"I don't think there's any question on either one of 'em," said former San Francisco and Detroit coach Steve Mariucci. "They were exceptional at their positions. They changed the game a little bit, which is what you would hope (for) from a Hall of Famer.
"With Deion, you would game plan for him, stay away from him, not punt the ball to him.
"With Marshall ... you see running backs now being utilized as more than just running backs. They're used as receivers. He was really the first that had that sort of an impact on a game, motioning out of the backfield, lining up as a receiver. Give him the ball on a handoff or a swing pass or a screen or a slant, he could go the distance. He had that kind of speed. He would put pressure on you. You end up with your base defense on the field and all of a sudden they spread out with a running back that's like a receiver and it causes matchup problems for you."
Sanders, a member of the 1990s All-Decade team as both a cornerback and a punt returner, was an All-Pro six times during the first 10 of his 14 seasons. For all his flash and cockiness, Sanders said that he didn't play to be recognized.
"I didn't play this game for the accolades," he said. "I played for a little woman named Connie Hicks to make sure she never had to work another day in her life. I played the game for (my mother whom) I told when I was seven years old that she would never have to work another day. She hasn't had to work since '89."
That's when he debuted with Atlanta before going on to win Super Bowls with San Francisco in 1994 and Dallas in 1995. Sanders was the Defensive Player of the Year for the champion 49ers in the former season when he took a trio of interceptions more than 70 yards to the house. When he retired, Sanders was second in interception return touchdowns and yards on interceptions.
"I played cornerback in high school because my team needed me to and because of Deion," Faulk said. "I told my coach that I would play corner only if I got to guard the best receiver wherever he was on the field. That was because I watched Deion do it. Cornerback was a ho-hum position. He glorified it and made it what it is
Faulk played five fine seasons for Indianapolis but he really exploded into the spotlight after his 1999 trade to St. Louis. He was the catalyst in turning the long-lowly Rams overnight into the Greatest Show On Turf. St. Louis won the Super Bowl that year as Faulk produced a then-record 2,429 yards from scrimmage. He was the MVP in 2000 when he scored 26 touchdowns and was an All-Pro for a third straight season when the Rams won the NFC title in 2001.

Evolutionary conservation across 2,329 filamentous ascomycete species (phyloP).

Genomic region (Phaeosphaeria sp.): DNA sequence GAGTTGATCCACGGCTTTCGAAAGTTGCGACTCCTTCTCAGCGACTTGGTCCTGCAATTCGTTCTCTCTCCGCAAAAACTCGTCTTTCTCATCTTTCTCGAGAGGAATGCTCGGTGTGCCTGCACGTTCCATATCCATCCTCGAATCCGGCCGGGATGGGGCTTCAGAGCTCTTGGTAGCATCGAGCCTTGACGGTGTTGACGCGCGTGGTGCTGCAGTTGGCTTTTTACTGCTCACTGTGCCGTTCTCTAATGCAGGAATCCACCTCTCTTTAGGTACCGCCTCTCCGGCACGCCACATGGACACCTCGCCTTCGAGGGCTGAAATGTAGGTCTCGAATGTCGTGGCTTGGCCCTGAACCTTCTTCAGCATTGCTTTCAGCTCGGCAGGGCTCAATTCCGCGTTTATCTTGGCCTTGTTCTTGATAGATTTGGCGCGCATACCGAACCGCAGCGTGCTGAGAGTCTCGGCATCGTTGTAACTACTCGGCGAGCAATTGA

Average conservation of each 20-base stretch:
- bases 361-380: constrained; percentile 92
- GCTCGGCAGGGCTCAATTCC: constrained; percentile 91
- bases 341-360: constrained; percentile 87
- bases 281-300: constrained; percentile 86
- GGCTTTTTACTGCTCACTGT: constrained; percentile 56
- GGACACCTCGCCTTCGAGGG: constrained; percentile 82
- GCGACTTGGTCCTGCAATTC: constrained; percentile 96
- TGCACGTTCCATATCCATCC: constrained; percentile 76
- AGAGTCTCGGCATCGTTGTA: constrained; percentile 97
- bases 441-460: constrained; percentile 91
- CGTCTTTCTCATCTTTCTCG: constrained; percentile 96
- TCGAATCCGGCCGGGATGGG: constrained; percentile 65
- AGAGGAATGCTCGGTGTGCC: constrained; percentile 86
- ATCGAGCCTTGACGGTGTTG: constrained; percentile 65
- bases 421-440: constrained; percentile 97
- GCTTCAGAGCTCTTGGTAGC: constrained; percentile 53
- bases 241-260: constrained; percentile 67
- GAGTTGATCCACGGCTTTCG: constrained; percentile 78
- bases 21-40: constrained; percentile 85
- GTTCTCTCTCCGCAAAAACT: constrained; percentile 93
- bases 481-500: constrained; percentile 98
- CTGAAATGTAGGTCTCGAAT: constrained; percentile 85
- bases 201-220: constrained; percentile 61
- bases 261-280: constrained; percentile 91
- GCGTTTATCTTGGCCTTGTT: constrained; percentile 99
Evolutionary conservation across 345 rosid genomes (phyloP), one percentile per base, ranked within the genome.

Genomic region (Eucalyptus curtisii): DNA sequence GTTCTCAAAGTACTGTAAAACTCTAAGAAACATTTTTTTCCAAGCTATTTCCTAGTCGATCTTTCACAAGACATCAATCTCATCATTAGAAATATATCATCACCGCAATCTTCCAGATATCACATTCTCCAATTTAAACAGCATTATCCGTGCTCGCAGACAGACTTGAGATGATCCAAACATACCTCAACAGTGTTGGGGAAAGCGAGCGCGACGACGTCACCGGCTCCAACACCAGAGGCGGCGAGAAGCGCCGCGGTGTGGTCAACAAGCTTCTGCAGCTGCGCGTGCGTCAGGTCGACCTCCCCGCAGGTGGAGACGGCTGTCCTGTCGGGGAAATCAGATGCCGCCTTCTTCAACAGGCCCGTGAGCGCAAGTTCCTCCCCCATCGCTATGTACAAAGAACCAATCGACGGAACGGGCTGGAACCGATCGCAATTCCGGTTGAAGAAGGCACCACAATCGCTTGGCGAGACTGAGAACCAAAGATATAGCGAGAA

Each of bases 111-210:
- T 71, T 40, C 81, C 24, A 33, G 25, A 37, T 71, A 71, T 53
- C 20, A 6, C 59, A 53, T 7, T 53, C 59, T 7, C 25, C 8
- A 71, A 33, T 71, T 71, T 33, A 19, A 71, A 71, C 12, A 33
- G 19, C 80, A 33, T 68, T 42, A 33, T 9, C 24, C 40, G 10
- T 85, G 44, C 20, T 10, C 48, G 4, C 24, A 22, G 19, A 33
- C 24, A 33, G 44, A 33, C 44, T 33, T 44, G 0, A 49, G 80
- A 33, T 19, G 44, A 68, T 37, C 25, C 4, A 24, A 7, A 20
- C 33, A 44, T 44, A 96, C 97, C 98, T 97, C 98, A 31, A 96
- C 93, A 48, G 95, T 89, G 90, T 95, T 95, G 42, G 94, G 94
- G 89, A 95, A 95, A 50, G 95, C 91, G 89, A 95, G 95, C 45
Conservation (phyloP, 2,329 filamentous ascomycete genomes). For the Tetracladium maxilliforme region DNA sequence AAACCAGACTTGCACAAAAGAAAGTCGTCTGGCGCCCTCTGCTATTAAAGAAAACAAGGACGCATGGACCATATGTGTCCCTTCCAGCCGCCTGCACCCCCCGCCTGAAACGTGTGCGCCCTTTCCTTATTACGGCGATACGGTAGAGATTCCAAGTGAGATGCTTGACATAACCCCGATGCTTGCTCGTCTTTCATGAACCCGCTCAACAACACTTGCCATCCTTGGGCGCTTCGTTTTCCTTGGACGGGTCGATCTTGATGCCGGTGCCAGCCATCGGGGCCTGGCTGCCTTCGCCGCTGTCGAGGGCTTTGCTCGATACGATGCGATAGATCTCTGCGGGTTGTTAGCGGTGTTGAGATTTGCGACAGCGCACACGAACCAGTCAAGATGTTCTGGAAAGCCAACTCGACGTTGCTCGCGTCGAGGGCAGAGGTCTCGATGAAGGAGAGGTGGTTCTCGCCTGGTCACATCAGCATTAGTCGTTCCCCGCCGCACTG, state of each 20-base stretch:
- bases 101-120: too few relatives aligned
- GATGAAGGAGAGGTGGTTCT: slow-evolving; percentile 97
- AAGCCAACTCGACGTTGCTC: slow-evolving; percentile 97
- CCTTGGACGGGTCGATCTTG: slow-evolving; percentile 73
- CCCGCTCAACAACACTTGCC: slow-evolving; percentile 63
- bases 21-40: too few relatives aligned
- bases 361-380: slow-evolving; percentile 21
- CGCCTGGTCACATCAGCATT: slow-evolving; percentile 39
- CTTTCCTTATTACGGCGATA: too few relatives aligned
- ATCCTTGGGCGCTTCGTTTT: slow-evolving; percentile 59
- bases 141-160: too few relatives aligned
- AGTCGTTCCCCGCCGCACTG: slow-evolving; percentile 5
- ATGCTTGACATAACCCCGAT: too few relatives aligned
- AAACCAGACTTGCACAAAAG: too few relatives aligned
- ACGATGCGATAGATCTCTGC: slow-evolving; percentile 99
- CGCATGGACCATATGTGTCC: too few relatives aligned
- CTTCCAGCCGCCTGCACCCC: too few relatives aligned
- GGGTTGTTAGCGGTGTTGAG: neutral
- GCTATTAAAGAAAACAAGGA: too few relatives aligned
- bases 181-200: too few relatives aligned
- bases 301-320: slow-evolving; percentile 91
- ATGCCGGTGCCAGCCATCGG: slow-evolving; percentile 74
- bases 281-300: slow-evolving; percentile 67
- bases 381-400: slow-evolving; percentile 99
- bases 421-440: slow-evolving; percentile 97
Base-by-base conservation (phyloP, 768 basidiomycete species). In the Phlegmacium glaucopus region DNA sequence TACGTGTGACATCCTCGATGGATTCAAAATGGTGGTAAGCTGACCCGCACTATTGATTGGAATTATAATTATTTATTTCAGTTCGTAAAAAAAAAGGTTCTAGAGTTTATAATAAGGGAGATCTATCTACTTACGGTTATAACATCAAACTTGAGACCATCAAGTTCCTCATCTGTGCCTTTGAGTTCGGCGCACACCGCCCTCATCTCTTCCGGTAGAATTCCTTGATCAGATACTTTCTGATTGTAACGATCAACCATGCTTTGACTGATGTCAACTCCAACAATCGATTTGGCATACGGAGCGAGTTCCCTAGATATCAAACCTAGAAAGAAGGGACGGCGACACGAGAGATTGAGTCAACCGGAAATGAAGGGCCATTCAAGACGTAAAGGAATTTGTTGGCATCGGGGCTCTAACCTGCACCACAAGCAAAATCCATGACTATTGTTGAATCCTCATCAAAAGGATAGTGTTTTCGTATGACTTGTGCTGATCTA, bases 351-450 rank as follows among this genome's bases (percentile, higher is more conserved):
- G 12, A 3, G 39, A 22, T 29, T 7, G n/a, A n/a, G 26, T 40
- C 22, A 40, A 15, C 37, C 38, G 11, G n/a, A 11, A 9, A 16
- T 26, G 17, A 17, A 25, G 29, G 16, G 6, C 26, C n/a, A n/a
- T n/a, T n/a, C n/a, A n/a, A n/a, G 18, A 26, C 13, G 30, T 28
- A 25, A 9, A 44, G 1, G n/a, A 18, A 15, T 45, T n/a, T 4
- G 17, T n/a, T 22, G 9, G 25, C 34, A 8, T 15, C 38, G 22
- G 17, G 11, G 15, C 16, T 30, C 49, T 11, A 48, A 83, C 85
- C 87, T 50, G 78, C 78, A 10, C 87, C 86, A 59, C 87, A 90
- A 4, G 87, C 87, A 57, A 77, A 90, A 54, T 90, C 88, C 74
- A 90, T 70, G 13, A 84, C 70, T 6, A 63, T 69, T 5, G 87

"Marshall was so versatile, a guy that (was like) where's Waldo?" said Hall of Fame cornerback Rod Woodson. "Is he going be in the backfield? Is he going to be out in the slot? Is he going to be by the tight end? The matchup headaches ... he caused a lot of defenses a lot of problems."
Said Faulk, " I feel like I did all I could during the 12 years I played. I made a name for myself within the game."
Curtis Martin and Jerome Bettis, fourth and fifth in career rushing yards, are also newly eligible for Canton as is 11-time Pro Bowl offensive tackle Willie Roaf. NFL Films founder Ed Sabol, defensive end Chris Doleman (fourth all-time in sacks) and linebackers Chris Hanburger and Les Richter, the Seniors Committee nominees who were chosen for nine and eight Pro Bowls, respectively, are first-time finalists.
"Curtis had great speed and he was elusive," said Pittsburgh defensive coordinator Dick LeBeau. "He had power if he needed that. He had a lasting, very productive career. Jerome had power and athleticism. He had a halfback's instincts and a fullback's power. That's a very unusual combination."
Receivers Tim Brown (fourth all-time in catches), Cris Carter (third) and Andre Reed (10th), six-time All-Pro center Dermontti Dawson, defensive ends Richard Dent (sixth all-time in sacks) and Charles Haley (the only player to win five Super Bowl rings), defensive tackle Cortez Kennedy -- the 1992 Defensive Player of the Year for the 2-14 Seattle Seahawks -- and tight end Shannon Sharpe, who retired tops at his positions in catches, yards and touchdowns, are repeat finalists.
Woodson said that Sharpe and Dent are especially deserving. However, no more than five of the 15 modern candidates can be elected by the 44 selectors for the Class of 2011 which can include between four and seven of the 17 finalists.
"If there's only going to be one receiver (selected) which one will it be?" Mariucci said. "Tim Brown had some added value in the return game. We see with the Devin Hesters of the world how important that is. So I suppose if I had to choose one, it would be Tim. But Andre Reed was so good in his time, not just the four Super Bowls, (but) in (Buffalo's) version of the Triplets with (Hall of Famers) Jim Kelly and Thurman Thomas. And Cris Carter, a fantastic player, too. I'd like to see them all get in, but I don't think that will be the case this year. But in the next two or three years, they'll all be there."
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